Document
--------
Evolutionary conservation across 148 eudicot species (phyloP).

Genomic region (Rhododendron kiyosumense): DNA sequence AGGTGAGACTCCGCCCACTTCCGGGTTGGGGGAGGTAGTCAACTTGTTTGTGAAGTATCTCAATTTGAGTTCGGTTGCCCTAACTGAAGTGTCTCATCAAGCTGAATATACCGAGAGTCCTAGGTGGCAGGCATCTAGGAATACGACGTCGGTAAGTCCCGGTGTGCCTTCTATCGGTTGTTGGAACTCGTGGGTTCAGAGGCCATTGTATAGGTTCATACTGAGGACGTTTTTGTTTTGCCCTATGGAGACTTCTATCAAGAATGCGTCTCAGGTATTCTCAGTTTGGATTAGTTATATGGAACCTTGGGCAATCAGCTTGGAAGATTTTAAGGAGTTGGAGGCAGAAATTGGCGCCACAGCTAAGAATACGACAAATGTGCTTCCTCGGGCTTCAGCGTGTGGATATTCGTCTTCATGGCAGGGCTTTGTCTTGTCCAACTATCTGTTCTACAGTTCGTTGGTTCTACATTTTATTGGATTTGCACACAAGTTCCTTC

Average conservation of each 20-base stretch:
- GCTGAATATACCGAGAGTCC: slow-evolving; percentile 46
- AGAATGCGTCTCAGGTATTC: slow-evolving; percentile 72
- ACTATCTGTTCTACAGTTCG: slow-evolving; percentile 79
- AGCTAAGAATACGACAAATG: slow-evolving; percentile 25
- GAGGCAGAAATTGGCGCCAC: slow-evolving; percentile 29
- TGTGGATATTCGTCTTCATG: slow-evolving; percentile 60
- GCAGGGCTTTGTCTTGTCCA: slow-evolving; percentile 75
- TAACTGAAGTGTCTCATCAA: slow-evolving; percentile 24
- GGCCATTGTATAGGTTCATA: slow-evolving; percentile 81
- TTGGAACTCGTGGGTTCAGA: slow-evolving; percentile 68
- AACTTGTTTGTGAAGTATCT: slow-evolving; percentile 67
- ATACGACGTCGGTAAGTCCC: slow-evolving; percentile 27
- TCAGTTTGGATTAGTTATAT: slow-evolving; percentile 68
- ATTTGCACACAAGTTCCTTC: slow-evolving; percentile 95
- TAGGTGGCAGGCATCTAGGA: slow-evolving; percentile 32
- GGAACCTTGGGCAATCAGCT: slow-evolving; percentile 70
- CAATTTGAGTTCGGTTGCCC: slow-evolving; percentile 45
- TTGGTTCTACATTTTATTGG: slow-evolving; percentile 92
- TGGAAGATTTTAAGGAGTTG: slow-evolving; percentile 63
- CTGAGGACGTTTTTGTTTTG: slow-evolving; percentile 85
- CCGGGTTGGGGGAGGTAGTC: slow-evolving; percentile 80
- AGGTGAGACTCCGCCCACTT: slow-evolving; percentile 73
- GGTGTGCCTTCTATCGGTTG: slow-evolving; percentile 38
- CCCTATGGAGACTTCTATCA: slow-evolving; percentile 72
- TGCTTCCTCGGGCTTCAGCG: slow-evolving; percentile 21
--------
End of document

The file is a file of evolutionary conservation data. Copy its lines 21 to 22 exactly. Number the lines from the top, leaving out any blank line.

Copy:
- TTGGTTCTACATTTTATTGG: slow-evolving; percentile 92
- TGGAAGATTTTAAGGAGTTG: slow-evolving; percentile 63